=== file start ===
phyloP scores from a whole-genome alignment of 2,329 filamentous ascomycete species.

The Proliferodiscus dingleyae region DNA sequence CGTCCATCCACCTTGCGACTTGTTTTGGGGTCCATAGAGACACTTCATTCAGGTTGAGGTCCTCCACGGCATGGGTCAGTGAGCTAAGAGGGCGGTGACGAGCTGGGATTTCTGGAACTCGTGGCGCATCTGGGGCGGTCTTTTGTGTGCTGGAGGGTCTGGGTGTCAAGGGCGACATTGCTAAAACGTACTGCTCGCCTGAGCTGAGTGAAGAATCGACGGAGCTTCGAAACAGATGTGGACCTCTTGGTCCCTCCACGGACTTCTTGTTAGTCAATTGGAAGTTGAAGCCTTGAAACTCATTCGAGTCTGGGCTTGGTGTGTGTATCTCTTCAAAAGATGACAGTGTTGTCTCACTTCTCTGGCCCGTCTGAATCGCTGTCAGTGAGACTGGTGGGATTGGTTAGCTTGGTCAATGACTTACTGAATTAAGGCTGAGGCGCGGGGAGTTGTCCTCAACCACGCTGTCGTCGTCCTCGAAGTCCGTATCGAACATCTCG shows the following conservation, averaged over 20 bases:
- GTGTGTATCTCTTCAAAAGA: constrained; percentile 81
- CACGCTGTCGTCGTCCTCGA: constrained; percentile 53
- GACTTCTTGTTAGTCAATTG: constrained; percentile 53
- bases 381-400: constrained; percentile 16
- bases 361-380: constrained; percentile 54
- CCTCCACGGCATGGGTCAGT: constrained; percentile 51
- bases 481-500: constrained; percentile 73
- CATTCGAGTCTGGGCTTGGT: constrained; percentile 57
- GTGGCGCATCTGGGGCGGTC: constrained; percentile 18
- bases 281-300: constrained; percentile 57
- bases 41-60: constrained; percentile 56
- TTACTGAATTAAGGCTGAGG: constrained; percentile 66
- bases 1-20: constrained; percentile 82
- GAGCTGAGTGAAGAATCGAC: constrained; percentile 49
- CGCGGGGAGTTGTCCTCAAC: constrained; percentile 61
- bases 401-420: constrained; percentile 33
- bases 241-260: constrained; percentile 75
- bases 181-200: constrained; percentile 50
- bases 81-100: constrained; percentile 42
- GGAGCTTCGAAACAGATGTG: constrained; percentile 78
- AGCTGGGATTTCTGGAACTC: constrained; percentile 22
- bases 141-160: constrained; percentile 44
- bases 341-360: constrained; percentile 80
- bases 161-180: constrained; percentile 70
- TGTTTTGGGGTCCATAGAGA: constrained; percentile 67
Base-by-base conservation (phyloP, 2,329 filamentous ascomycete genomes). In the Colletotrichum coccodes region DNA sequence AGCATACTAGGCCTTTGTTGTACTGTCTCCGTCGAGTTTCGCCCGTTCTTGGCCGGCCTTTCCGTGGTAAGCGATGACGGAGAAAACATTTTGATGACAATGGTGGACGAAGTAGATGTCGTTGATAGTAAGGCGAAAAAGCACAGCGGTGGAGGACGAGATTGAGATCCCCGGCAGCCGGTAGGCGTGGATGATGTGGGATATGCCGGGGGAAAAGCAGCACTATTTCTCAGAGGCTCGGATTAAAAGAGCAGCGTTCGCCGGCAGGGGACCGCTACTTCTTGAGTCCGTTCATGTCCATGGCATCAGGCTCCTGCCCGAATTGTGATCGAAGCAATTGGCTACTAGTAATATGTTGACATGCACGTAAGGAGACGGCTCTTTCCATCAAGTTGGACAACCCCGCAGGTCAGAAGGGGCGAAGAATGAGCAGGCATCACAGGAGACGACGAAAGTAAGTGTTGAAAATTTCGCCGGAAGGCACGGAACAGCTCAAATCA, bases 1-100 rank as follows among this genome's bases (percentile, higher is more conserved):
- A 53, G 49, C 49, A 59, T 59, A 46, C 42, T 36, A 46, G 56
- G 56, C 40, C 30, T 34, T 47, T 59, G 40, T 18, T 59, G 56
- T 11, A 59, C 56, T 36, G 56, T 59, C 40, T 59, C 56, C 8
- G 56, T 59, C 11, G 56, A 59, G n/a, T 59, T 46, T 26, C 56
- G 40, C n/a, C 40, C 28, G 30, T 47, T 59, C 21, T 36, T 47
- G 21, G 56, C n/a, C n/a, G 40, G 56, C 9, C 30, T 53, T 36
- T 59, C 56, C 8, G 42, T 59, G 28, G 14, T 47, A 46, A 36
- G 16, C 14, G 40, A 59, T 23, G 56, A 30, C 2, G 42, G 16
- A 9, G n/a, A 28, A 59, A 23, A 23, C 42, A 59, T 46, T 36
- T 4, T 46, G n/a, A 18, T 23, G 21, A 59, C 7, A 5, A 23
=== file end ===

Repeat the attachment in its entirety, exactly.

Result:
phyloP scores from a whole-genome alignment of 2,329 filamentous ascomycete species.

The Proliferodiscus dingleyae region DNA sequence CGTCCATCCACCTTGCGACTTGTTTTGGGGTCCATAGAGACACTTCATTCAGGTTGAGGTCCTCCACGGCATGGGTCAGTGAGCTAAGAGGGCGGTGACGAGCTGGGATTTCTGGAACTCGTGGCGCATCTGGGGCGGTCTTTTGTGTGCTGGAGGGTCTGGGTGTCAAGGGCGACATTGCTAAAACGTACTGCTCGCCTGAGCTGAGTGAAGAATCGACGGAGCTTCGAAACAGATGTGGACCTCTTGGTCCCTCCACGGACTTCTTGTTAGTCAATTGGAAGTTGAAGCCTTGAAACTCATTCGAGTCTGGGCTTGGTGTGTGTATCTCTTCAAAAGATGACAGTGTTGTCTCACTTCTCTGGCCCGTCTGAATCGCTGTCAGTGAGACTGGTGGGATTGGTTAGCTTGGTCAATGACTTACTGAATTAAGGCTGAGGCGCGGGGAGTTGTCCTCAACCACGCTGTCGTCGTCCTCGAAGTCCGTATCGAACATCTCG shows the following conservation, averaged over 20 bases:
- GTGTGTATCTCTTCAAAAGA: constrained; percentile 81
- CACGCTGTCGTCGTCCTCGA: constrained; percentile 53
- GACTTCTTGTTAGTCAATTG: constrained; percentile 53
- bases 381-400: constrained; percentile 16
- bases 361-380: constrained; percentile 54
- CCTCCACGGCATGGGTCAGT: constrained; percentile 51
- bases 481-500: constrained; percentile 73
- CATTCGAGTCTGGGCTTGGT: constrained; percentile 57
- GTGGCGCATCTGGGGCGGTC: constrained; percentile 18
- bases 281-300: constrained; percentile 57
- bases 41-60: constrained; percentile 56
- TTACTGAATTAAGGCTGAGG: constrained; percentile 66
- bases 1-20: constrained; percentile 82
- GAGCTGAGTGAAGAATCGAC: constrained; percentile 49
- CGCGGGGAGTTGTCCTCAAC: constrained; percentile 61
- bases 401-420: constrained; percentile 33
- bases 241-260: constrained; percentile 75
- bases 181-200: constrained; percentile 50
- bases 81-100: constrained; percentile 42
- GGAGCTTCGAAACAGATGTG: constrained; percentile 78
- AGCTGGGATTTCTGGAACTC: constrained; percentile 22
- bases 141-160: constrained; percentile 44
- bases 341-360: constrained; percentile 80
- bases 161-180: constrained; percentile 70
- TGTTTTGGGGTCCATAGAGA: constrained; percentile 67
Base-by-base conservation (phyloP, 2,329 filamentous ascomycete genomes). In the Colletotrichum coccodes region DNA sequence AGCATACTAGGCCTTTGTTGTACTGTCTCCGTCGAGTTTCGCCCGTTCTTGGCCGGCCTTTCCGTGGTAAGCGATGACGGAGAAAACATTTTGATGACAATGGTGGACGAAGTAGATGTCGTTGATAGTAAGGCGAAAAAGCACAGCGGTGGAGGACGAGATTGAGATCCCCGGCAGCCGGTAGGCGTGGATGATGTGGGATATGCCGGGGGAAAAGCAGCACTATTTCTCAGAGGCTCGGATTAAAAGAGCAGCGTTCGCCGGCAGGGGACCGCTACTTCTTGAGTCCGTTCATGTCCATGGCATCAGGCTCCTGCCCGAATTGTGATCGAAGCAATTGGCTACTAGTAATATGTTGACATGCACGTAAGGAGACGGCTCTTTCCATCAAGTTGGACAACCCCGCAGGTCAGAAGGGGCGAAGAATGAGCAGGCATCACAGGAGACGACGAAAGTAAGTGTTGAAAATTTCGCCGGAAGGCACGGAACAGCTCAAATCA, bases 1-100 rank as follows among this genome's bases (percentile, higher is more conserved):
- A 53, G 49, C 49, A 59, T 59, A 46, C 42, T 36, A 46, G 56
- G 56, C 40, C 30, T 34, T 47, T 59, G 40, T 18, T 59, G 56
- T 11, A 59, C 56, T 36, G 56, T 59, C 40, T 59, C 56, C 8
- G 56, T 59, C 11, G 56, A 59, G n/a, T 59, T 46, T 26, C 56
- G 40, C n/a, C 40, C 28, G 30, T 47, T 59, C 21, T 36, T 47
- G 21, G 56, C n/a, C n/a, G 40, G 56, C 9, C 30, T 53, T 36
- T 59, C 56, C 8, G 42, T 59, G 28, G 14, T 47, A 46, A 36
- G 16, C 14, G 40, A 59, T 23, G 56, A 30, C 2, G 42, G 16
- A 9, G n/a, A 28, A 59, A 23, A 23, C 42, A 59, T 46, T 36
- T 4, T 46, G n/a, A 18, T 23, G 21, A 59, C 7, A 5, A 23